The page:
The Ferrari 125 S wins the Rome Grand Prix at the Baths of Caracalla
1947 proves to be a key year in the history of Scuderia Ferrari. The team founded by Enzo in 1929 becomes a car manufacturer, thus ending its partnership with Alfa Romeo, which had even been incorporated in the company statute. Ferrari lines up its Maranello-built cars under the Prancing Horse emblem, and leading the pack is the 125 S. Ferrari commissioned its first project just after the war in mid-1945, when Enzo asked Gioachino Colombo to design a totally innovative car. Why did he do that? To beat Alfa Romeo, of course.
Enzo Ferrari considered the engine the beating heart of a vehicle. So, utmost attention has always been given to the engine, starting from this first project where a 12-cylinder architecture was chosen to guarantee the highest level of performance. The name of the engine, 125, stems from the unit displacement: multiplying 125 by 12 gives the actual cubic capacity of the engine, nearly 1,500 cubic centimetres. On 12 March 1947, a roar shakes the countryside positioned between Maranello and Formigine: although there is still no bodywork, the 125 engine springs to life and the great Ferrari adventure begins.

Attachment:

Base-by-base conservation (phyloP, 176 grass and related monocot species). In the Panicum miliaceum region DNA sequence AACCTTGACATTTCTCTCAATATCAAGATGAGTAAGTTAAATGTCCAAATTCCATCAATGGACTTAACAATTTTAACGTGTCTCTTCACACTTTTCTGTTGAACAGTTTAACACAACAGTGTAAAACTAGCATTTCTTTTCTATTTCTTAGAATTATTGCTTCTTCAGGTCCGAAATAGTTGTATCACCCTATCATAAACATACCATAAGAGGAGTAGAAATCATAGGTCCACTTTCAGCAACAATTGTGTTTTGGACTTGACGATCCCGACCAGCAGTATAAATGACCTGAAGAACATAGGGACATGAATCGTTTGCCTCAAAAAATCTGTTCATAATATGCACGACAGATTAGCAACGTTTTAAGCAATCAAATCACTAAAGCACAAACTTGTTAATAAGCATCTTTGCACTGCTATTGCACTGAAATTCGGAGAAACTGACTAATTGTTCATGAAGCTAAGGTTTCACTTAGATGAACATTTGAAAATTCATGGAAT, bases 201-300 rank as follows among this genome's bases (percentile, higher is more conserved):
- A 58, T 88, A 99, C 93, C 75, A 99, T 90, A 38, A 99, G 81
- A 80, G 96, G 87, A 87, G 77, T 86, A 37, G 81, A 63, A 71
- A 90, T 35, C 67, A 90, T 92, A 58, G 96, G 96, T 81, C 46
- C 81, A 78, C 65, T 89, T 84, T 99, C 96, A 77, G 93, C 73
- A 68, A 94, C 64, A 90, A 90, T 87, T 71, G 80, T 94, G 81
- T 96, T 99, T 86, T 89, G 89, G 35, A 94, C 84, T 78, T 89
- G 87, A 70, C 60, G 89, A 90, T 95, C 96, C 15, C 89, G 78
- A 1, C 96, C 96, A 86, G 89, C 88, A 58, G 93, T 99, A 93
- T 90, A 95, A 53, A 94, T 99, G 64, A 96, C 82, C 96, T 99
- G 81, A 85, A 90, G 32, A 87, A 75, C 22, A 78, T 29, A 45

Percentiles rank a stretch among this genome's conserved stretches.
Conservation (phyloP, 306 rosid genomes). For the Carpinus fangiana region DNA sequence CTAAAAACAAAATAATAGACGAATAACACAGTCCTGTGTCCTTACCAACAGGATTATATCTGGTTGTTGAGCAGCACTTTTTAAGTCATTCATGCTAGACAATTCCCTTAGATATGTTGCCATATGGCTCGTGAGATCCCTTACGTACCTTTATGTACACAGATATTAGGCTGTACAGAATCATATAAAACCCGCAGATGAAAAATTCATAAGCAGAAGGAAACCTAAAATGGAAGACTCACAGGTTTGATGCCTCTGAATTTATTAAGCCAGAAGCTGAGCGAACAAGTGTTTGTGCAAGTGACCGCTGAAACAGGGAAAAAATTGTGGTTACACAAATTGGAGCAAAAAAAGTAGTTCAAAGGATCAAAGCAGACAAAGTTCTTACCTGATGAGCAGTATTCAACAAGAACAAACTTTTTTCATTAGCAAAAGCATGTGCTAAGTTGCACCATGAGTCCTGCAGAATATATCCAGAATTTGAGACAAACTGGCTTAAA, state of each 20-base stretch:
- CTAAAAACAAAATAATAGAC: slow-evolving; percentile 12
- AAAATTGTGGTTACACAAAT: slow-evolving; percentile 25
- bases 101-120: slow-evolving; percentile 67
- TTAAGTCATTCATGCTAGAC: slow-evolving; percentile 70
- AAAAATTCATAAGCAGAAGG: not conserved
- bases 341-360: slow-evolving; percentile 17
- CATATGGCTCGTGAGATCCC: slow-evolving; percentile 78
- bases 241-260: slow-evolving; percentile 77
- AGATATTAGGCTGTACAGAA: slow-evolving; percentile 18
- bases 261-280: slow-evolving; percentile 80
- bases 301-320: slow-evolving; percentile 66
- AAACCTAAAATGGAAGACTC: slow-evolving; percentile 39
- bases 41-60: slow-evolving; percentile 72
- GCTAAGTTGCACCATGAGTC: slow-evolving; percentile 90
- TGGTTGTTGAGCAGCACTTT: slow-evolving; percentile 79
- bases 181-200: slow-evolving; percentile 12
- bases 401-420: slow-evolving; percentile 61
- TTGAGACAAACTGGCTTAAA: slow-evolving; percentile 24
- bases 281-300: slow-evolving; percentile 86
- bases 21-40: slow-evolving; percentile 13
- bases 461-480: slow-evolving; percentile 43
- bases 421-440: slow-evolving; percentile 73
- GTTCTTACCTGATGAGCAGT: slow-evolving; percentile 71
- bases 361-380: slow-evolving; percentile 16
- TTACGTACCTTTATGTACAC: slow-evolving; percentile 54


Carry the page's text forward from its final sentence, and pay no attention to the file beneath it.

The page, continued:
Two months later, on 11 May 1947, the car makes its track debut at the Piacenza Circuit. The 125 S ‒ the "S" stands for the Sports bodywork ‒ is in the lead when a broken fuel pump forces it to retire. "A promising failure" is what Enzo Ferrari calls it. He doesn't have to wait long for the first 100% Ferrari victory however, which comes just a few days later. On 25 May 1947, the Rome Grand Prix is held on the streets surrounding the Baths of Caracalla. Franco Cortese drives the 125 S to victory, completing 40 laps for a total of 137.6 kilometres at an average speed of 88.5 km/h. Ferrari beats Guido Barbieri's Maserati by more than 10 seconds and Guido Scagliarini's Stanguellini by one lap.
That year sees six more victories for Ferrari, one of which is at the Parma race with Tazio Nuvolari at the wheel.